Yang, W. H., and Blasiak, W., 2005, “Numerical Study of Fuel Temperature Influence on Single Gas Combustion in Highly Preheated and Oxygen Deficient Air,” Energy, 30, pp. 385–398. [CrossRef]
Choi, G. M., and Kutsuki, M., 2001, “Advanced Low NOx Combustion Using Highly Preheated Air,” Energy Convers. Manage., 42, pp. 639–652. [CrossRef]
Lille, S., Blasiak, W., and Jewartowski, M., 2005, “Experimental Study of the Fuel Jet Combustion in High-Temperature and Low Oxygen Content Exhaust Gases,” Energy, 30, pp. 373–384. [CrossRef]
Zhu, J., Lu, Q., Niu, T., Song, G., and Na, Y., 2009, “NO Emission on Pulverized Coal Combustion in High-Temperature Air From Circulating Fluidized Bed—A Experimental Study,” Fuel Process. Technol., 90, pp. 664–670. [CrossRef]
Lu, Q., Zhu, J., Niu, T., Song, G., and Na, Y., 2008, “Pulverized Coal Combustion and NOx Emissions in High-Temperature Air From Circulating Fluidized Bed,” Fuel Process. Technol., 89, pp. 1186–1192. [CrossRef]
Suda, T., Takafuji, M., Riechelmann, D., Hirata, T., and Sato, J., 2004, “Development of High-Temperature Air Combustion Technology (HiCOT) for Pulverized Coal Combustion,” Ishikawajima-Harima Eng. Rev., 44(3), pp. 199–208.
Kopparthi, V., and Gollahalli, S. R., 1995, “Nitric Oxide Emission From Pulverized Coal Blend Flames,” ASME J. Energy Resour. Technol., 117(3), pp. 228–233. [CrossRef]
Jang, D. S., and Acharya, S., 2009, “Moment Closure Model for Nitrogen Oxide Formation in Pulverized Coal Combustion Furnaces,” ASME J. Energy Resour. Technol., 113(2), pp. 117–121. [CrossRef]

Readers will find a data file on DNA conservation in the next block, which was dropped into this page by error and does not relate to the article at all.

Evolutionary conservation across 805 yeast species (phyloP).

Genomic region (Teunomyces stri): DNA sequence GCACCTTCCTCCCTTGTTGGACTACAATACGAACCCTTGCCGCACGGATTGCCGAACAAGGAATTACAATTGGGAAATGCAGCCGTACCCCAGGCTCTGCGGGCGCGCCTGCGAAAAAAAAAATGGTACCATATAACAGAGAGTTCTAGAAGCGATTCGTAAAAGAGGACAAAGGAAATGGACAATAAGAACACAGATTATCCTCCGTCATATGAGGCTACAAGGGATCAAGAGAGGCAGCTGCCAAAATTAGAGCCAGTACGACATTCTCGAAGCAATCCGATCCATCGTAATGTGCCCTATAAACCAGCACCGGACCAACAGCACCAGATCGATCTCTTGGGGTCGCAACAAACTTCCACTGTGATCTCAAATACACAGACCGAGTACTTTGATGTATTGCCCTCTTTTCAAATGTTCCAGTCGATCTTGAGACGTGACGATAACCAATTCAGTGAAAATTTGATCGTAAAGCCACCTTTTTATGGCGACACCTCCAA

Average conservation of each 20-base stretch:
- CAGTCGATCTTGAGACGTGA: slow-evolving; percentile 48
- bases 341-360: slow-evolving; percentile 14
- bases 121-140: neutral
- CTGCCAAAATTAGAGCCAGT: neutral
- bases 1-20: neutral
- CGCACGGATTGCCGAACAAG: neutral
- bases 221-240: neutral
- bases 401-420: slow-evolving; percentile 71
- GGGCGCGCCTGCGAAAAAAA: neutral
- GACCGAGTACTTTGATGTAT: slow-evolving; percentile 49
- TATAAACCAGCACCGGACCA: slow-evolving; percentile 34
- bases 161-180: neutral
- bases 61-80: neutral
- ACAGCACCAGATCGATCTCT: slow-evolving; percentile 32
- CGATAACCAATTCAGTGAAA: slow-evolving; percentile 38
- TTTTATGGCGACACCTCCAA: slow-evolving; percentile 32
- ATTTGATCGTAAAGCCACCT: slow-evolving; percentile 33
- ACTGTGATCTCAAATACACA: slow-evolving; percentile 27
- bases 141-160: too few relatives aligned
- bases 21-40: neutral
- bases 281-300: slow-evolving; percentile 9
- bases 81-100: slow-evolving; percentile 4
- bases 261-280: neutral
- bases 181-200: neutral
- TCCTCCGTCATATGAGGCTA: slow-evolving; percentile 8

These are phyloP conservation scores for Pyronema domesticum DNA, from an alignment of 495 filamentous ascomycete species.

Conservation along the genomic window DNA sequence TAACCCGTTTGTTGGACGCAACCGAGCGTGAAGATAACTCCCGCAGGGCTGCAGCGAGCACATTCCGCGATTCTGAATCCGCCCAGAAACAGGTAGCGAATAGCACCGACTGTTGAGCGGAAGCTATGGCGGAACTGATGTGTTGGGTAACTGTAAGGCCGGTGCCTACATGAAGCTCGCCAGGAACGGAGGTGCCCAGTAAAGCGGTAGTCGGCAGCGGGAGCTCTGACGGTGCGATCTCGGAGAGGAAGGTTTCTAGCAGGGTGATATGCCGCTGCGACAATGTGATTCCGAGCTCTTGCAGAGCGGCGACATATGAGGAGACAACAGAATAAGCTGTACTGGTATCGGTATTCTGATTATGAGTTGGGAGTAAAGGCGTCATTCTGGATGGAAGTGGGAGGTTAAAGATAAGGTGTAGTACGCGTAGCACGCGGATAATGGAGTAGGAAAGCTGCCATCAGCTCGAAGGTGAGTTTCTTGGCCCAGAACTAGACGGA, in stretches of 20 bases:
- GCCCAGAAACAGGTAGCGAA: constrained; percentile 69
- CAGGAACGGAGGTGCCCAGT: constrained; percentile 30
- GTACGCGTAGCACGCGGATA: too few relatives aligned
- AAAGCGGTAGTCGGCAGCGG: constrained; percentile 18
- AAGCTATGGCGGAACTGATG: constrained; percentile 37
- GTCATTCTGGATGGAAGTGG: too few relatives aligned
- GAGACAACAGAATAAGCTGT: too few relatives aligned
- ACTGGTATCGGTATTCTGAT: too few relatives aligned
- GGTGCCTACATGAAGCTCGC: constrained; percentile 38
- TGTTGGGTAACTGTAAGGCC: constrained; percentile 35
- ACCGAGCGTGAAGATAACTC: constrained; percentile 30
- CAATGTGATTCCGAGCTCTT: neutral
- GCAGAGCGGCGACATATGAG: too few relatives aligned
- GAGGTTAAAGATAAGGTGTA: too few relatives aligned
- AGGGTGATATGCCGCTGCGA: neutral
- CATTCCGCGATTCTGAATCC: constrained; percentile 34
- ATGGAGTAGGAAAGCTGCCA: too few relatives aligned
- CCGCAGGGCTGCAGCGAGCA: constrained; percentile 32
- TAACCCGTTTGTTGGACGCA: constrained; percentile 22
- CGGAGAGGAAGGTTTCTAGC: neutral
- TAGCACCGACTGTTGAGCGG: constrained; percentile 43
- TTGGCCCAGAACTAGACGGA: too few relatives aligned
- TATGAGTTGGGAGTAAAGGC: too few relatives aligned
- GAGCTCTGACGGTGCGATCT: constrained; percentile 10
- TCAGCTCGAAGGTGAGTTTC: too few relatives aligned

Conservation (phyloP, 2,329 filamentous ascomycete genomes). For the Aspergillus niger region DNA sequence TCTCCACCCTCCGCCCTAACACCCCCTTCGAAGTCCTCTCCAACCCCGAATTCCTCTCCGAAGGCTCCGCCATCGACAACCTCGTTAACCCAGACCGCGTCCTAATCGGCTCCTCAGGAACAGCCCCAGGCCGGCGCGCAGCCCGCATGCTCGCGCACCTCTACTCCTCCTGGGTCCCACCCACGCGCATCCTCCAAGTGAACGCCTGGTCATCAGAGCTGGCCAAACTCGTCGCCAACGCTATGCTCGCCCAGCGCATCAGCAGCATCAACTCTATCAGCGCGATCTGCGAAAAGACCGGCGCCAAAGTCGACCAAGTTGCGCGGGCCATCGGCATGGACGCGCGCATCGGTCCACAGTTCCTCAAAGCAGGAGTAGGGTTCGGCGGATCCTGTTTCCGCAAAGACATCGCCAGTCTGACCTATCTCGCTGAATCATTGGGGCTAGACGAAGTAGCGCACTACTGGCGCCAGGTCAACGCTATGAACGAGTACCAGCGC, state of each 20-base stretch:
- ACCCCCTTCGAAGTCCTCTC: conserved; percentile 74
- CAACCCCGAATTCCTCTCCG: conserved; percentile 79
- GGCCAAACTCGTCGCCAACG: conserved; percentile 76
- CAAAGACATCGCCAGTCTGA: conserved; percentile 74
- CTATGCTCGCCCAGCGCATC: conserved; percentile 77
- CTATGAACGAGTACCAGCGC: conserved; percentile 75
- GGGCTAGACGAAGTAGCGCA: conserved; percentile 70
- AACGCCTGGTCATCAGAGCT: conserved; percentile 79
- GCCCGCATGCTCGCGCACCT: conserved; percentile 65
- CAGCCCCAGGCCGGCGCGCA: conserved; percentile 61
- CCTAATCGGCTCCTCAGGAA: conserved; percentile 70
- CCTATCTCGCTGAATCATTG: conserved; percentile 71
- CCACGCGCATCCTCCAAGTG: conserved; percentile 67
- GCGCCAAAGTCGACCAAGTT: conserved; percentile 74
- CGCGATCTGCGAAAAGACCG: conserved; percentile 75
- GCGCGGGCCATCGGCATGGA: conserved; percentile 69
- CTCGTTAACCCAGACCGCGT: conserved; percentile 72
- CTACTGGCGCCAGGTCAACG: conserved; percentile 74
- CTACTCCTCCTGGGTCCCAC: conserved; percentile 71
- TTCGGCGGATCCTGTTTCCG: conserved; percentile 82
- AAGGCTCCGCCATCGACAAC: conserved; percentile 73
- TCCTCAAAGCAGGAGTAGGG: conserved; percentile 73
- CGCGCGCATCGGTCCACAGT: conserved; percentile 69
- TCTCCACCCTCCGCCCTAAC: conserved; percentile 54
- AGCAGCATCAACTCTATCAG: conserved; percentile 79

Jang, D. S., and Acharya, S., 1988, “Improved Modelling of Pulverized Coal Combustion in a Furnace,” ASME J. Energy Resour. Technol., 110(2), pp. 124–132. [CrossRef]
Ito, S., 1998, “Spectroscopic Visualization of NO Radical During Combustion Flame With High Temperature Air,” Master's thesis, Applied Chemical Department, Nagoya University, Japan.
Gupta, A. K., 1996, “Thermal Destruction of Solid Wastes,” ASME J. Energy Resour. Technol., 118, pp. 187–192. [CrossRef]

Figures

Grahic Jump Location
Fig. 1

A schematic of the pulverized coal experimental facility

Grahic Jump Location
Fig. 2

Measurement locations in the flame

Grahic Jump Location
Fig. 3

Profile of NO, OH, and CN using spectroscopy for fuel-lean, stoichiometric, and fuel-rich pulverized coal flames at 5 mm flame height

Grahic Jump Location
Fig. 4

Spontaneous emission intensity of CN, OH, and NO at the three flame heights

Grahic Jump Location
Fig. 5

A graphic representation on the formation of CN, OH, and NO (both from fuel and thermal NO) from the pulverized coal flames

Grahic Jump Location
Fig. 6

Visualization of CN, OH, and NO emissions using CCD camera for fuel-lean, stoichiometric, and fuel-rich pulverized coal flames

Grahic Jump Location
Fig. 7

Evolutionary behavior of 2D temperature distribution in fuel-lean, stoichiometric, and fuel-rich flames

Grahic Jump Location
Fig. 8

2D mean temperature and RSD profiles for fuel-lean, stoichiometric, and fuel-rich pulverized coal flames

Grahic Jump Location
Fig. 9

Correlation between NO concentration and flame temperature distribution

Grahic Jump Location
Fig. 10

Calibration of NO in pulverized coal flames at φ = 1

Tables

Errata

Discussions

Some tools below are only available to our subscribers or users with an online account.

Related Content

Customize your page view by dragging and repositioning the boxes below.

Related Journal Articles
Related eBook Content
Topic Collections

Sorry! You do not have access to this content. For assistance or to subscribe, please contact us:

  • TELEPHONE: 1-800-843-2763 (Toll-free in the USA)
  • EMAIL: asmedigitalcollection@asme.org
Sign In